A market is trending and you’re looking to get in on a position at the next pullback. What’s the likelihood that the market might continue moving in your favor once you’re in a position? What if the pullback turns into a full-on reversal?
Gauging momentum can be tricky, but there are many indicators to use. One angle you can take is from the position of money flowing into or out of an asset. After all, price movements are driven by the inflows or outflows of funds. So, let’s take a moment to look at one indicator that’s designed specifically to gauge the flow of funds: the Chaikin Money Flow.
What is the Chaikin Money Flow?
Chaikin Money Flow (CMF) measures the amount of money flow volume over a specific period. It uses the Chaikin Accumulation Distribution calculation for each day. And that’s calculated by finding the sum to the all AD’s over the past 21 days and dividing that sum by the total volume over a 21-day period.
There are three steps in calculating the Chaikin Money Flow,
Firstly, the money flow multiplier is calculated, i.e. [(Close – Low) – High – Close)] / (High – Low)
Secondly, money flow volume is calculated, i.e. Money Flow Multiplier x Volume for the Current Period.
Thirdly, Chaikin Money Flow is calculated, i.e. 21 period Sum of Money Flow Volume / 21 period Sum of Volume.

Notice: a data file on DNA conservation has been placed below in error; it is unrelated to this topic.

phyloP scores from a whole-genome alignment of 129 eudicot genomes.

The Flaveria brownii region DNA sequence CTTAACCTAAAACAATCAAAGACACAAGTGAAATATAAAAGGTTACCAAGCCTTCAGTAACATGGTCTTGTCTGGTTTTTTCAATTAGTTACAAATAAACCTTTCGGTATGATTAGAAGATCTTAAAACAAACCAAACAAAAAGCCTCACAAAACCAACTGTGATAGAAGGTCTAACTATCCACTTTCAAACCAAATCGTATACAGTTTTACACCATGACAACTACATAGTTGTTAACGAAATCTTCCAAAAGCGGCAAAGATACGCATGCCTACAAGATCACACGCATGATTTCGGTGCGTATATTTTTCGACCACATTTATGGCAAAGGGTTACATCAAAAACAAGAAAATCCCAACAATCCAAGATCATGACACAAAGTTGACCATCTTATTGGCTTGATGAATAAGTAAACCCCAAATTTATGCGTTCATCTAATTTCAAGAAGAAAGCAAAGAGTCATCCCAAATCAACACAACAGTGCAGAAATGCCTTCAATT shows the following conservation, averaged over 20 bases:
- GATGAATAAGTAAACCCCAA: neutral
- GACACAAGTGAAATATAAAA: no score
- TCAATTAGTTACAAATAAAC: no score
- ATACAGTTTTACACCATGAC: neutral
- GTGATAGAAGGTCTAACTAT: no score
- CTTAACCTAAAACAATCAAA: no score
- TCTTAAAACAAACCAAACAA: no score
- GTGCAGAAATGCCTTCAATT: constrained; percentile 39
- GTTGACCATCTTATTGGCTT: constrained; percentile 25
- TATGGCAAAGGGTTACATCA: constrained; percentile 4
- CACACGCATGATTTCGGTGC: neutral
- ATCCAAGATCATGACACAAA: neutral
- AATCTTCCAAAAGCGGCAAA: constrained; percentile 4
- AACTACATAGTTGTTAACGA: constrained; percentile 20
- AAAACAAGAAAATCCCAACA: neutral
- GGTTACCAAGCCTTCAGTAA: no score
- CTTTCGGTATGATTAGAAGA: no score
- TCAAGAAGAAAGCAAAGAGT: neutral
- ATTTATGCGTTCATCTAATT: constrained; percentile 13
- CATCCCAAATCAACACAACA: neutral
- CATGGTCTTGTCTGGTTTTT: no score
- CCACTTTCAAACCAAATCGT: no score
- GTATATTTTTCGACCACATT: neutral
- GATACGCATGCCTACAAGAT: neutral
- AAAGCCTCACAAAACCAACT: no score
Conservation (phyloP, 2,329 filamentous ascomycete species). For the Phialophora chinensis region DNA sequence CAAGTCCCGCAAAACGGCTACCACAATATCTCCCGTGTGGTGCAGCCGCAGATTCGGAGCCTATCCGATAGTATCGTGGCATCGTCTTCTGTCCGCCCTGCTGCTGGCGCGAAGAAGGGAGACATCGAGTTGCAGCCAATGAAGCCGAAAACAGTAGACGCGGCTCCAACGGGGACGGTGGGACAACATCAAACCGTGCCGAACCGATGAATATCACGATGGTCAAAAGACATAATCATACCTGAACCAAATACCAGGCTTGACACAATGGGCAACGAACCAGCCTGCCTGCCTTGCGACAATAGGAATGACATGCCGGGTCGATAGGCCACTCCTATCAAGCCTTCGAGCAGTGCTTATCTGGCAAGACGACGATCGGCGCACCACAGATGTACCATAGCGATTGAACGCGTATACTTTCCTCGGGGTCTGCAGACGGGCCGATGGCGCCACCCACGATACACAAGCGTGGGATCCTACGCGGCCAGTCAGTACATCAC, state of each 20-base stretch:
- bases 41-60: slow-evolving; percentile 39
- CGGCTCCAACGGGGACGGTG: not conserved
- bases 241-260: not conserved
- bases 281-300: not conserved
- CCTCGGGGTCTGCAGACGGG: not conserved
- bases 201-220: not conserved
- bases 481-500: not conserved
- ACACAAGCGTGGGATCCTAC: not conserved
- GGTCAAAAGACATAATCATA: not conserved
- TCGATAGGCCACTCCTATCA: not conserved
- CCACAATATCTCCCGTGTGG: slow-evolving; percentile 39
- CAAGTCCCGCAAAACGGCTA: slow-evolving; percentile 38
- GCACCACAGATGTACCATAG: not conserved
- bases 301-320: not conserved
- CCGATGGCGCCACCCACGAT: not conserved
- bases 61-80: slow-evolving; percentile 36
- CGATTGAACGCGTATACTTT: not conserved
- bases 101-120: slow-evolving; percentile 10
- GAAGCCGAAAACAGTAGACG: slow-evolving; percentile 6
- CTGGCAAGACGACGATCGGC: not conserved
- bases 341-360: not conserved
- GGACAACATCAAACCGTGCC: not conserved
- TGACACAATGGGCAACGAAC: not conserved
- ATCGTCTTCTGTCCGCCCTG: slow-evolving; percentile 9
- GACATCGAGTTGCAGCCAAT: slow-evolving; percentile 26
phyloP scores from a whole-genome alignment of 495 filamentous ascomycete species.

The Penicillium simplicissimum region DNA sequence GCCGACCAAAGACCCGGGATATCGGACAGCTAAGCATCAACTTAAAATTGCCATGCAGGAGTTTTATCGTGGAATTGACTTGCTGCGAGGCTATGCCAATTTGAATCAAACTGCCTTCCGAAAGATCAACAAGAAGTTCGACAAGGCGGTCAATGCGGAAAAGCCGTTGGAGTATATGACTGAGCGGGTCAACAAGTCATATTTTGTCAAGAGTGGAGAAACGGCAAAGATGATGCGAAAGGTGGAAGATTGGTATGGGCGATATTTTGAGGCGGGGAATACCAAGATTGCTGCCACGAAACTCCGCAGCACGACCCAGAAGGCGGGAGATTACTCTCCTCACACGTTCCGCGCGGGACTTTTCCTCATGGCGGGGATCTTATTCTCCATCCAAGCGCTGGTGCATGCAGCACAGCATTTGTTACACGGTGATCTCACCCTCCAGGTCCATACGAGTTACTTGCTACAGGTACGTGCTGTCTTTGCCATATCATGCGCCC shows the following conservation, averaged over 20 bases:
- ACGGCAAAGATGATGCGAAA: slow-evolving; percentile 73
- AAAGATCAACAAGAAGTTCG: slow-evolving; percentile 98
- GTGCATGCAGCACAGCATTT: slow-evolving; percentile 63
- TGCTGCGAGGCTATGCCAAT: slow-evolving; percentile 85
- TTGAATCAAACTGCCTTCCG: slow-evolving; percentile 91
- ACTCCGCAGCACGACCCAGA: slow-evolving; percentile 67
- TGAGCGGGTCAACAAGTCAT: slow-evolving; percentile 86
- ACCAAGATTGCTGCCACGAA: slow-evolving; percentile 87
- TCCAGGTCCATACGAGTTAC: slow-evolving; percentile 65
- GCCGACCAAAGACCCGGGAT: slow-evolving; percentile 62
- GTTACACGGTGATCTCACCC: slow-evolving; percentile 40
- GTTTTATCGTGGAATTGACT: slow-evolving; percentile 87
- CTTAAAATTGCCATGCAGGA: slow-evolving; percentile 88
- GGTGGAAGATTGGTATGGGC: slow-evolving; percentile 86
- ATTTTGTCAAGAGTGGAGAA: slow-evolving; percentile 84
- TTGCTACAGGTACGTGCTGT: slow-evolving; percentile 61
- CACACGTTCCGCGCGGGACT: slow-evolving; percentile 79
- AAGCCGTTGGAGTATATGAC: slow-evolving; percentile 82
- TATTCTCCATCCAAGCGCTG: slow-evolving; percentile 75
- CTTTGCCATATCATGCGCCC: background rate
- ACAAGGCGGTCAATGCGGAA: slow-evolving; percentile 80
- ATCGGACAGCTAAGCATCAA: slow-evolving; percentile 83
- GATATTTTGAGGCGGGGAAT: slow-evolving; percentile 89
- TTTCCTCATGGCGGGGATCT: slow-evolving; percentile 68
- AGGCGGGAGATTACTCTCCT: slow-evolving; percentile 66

This produces an oscillator that fluctuates between -1 and +1 with 0 as the centerline. The oscillators rise above zero when an upward trend begins and declines below zero when the trend turns downward.
How to Use the Chaikin Money Flow
In Figure 1.1 Looking at the hourly chart of (hypothetical) asset XYZ, rising prices are coinciding with CMF values above 0 & falling prices are coinciding with CMF values below 0. A buy trade can be initiated when the oscillator crosses the zero line from below and a sell trade can be initiated when the oscillator crosses the zero line from above.
Figure 1.1 Asset XYZ hourly chart 28th August 2022 to 21st September 2022 & the Chaikin money flow in the bottom panel.
In the above example a trader would always be in a trade, however a trader can always choose to exit the trade by analyzing the asset for overbought and oversold levels and exiting when the CMF touches those levels. In this way a trader can avoid the risk of being in the market all the time.
In Figure 1.2 The overbought and oversold levels were kept at +40 and -40 levels respectively, and note that by exiting the trade at overbought and oversold levels a trader could attempt to avoid giving back much of the unrealized gains. However, the overbought and oversold levels are chosen randomly in this example, the trader should always examine the historical performance of the asset and adjust the levels accordingly.
Figure 1.2 Asset XYZ hourly chart 28th August 2022 to 21st September 2022 with overbought and oversold levels at 0.40.
It should be noted that the CMF line can also cross the zero line too often before signaling the direction of the trend. To avoid these false signals a trader can use a certain threshold value around the zero line and enter the trade only if the CMF passes that threshold value.